We use some essential cookies to make this website work.
We’d like to set additional cookies to understand how you use forestresearch.gov.uk, remember your settings and improve our services.
Preparing to search
Like hybrid larch, Douglas fir breeding has had periods of rising and falling interest. Plus trees were selected in the 1950s and progeny tests were established intermittently from then until the first half of the 1970s; a total of 26 tests in 10 series. It was then deemed that insufficient planting was taking place to justify a costly breeding programme.
David Douglas’ original seed collection in 1826 was quite small and the trees derived from it yielded the first collections of British seed which was widely distributed among landowners. Later introductions in the 1850s, together with Douglas’ material, formed the basis of some of the early plus tree selections. Many of these selections were therefore closely related and clear signs of inbreeding depression often appeared in the early progeny tests, notably among full-sib crosses.
Interest was renewed in the early 1990s when 12 experiments containing approximately 350 open-pollinated families from parent trees selected in the states of Washington and Oregon (USA) were established through a partnership with a number of other European countries. Data are still being collected from these relatively recent experiments. The objective is to analyse all the DF progeny trials for height and stem-straightness and construct breeding and production populations. It is not envisaged that breeding will proceed into a second generation.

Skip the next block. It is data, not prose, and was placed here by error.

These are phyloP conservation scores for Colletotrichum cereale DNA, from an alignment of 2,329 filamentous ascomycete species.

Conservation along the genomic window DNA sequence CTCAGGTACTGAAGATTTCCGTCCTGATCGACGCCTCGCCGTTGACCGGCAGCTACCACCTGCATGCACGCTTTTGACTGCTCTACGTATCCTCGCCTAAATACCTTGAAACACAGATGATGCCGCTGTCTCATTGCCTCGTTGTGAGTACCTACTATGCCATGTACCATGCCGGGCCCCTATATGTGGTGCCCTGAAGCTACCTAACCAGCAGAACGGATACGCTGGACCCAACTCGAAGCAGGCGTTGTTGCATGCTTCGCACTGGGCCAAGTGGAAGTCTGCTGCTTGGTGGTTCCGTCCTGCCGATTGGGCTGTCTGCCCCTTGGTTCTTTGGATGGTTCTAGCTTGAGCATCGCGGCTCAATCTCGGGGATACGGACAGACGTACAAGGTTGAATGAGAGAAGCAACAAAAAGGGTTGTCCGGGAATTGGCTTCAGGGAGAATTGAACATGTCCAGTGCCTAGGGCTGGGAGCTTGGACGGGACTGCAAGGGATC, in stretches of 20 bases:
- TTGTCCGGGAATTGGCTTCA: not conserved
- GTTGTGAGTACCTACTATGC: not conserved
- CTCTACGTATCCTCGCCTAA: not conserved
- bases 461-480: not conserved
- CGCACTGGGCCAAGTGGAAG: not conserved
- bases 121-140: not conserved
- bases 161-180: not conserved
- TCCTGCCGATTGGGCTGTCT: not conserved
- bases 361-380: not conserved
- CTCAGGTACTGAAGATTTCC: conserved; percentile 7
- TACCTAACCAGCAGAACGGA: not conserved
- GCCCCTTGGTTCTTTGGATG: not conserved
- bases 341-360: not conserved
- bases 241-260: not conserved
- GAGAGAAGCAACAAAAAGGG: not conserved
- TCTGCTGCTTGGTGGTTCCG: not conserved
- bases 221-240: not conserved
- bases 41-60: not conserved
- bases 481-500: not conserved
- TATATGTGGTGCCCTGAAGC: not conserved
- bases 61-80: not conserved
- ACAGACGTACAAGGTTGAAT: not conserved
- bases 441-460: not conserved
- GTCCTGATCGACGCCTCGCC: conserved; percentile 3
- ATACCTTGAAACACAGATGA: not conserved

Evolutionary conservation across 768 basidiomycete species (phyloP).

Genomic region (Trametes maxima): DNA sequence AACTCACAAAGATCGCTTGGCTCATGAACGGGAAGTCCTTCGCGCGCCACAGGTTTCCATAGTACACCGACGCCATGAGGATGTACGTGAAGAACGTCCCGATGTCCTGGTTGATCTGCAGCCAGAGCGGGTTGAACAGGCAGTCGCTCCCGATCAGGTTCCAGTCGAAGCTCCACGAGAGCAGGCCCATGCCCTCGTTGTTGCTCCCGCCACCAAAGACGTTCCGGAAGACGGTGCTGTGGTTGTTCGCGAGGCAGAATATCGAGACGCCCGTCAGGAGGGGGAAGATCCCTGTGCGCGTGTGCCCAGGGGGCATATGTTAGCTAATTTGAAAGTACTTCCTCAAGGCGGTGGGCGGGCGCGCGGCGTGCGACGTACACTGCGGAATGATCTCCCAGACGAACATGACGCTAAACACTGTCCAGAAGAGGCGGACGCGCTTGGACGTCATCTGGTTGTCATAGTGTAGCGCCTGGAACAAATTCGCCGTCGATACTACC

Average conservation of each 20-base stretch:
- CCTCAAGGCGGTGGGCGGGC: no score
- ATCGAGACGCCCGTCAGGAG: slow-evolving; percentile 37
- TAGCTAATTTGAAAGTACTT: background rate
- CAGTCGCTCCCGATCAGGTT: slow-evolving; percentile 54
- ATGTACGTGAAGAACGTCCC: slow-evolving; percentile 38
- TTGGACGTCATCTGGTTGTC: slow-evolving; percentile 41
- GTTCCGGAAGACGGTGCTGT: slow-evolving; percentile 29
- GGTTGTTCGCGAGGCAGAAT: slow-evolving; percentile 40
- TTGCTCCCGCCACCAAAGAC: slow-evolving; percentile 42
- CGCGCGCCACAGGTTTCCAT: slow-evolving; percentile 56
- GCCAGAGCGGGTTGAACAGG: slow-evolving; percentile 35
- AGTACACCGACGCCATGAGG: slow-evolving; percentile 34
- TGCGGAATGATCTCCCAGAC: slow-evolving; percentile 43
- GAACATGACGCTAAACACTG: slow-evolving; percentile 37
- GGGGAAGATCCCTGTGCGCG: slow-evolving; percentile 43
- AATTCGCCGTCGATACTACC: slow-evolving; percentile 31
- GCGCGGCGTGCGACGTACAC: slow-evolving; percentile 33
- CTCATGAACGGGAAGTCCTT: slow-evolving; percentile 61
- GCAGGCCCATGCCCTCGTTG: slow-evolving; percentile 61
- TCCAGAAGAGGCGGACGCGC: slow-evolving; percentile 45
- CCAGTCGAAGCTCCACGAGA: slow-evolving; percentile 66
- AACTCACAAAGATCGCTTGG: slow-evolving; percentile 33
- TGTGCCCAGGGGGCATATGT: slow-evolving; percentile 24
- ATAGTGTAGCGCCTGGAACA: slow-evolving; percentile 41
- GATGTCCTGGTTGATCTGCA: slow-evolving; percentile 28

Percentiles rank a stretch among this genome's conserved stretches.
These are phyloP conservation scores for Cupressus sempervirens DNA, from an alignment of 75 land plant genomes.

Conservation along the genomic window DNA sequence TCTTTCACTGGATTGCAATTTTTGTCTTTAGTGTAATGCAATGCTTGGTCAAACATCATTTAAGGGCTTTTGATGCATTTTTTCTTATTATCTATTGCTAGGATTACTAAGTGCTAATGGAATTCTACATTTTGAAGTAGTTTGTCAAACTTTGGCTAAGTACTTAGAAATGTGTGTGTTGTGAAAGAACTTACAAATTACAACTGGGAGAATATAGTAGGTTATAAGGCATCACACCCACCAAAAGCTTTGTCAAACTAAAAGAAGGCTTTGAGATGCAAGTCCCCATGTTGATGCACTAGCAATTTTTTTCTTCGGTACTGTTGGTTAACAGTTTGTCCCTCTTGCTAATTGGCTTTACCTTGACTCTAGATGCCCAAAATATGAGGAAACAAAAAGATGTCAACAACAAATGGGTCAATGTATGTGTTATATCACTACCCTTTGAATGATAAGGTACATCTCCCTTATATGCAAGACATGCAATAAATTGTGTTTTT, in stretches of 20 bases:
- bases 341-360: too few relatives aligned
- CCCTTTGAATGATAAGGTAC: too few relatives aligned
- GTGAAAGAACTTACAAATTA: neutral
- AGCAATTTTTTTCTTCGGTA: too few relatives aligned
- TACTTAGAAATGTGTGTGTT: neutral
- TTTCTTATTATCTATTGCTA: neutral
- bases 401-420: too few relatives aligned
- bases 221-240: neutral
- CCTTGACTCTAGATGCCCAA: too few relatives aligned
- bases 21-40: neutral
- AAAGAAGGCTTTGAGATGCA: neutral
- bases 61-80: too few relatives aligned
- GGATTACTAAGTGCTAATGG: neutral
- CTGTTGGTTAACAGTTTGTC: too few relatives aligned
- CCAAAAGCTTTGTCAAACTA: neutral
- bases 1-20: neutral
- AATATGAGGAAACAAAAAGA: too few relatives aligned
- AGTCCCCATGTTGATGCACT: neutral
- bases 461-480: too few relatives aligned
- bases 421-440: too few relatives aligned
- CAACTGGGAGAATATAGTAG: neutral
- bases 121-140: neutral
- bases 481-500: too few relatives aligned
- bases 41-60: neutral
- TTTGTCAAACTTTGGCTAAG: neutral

These pages review the work performed by the Forestry Commission and Forest Research on tree improvement following the 50th aniversary of its establishment which passed in 1998.The genetic background describes the scientific procedures of tree breeding and the technical terms used in the remaining pages.All species are referred to by their common name in English.
Cookies are files saved on your phone, tablet or computer when you visit a website.
We use 3 types of cookie. You can choose which cookies you're happy for us to use.
These essential cookies do things like remember your progress through a form. They always need to be on.
We use Google Analytics to measure how you use the website so we can improve it based on user needs. Google Analytics sets cookies that store anonymised information about: how you got to the site the pages you visit on forestresearch.gov.uk and how long you spend on each page what you click on while you're visiting the site
Some forestresearch.gov.uk pages may contain content from other sites, like YouTube or Flickr, which may set their own cookies. These sites are sometimes called ‘third party’ services. This tells us how many people are seeing the content and whether it’s useful.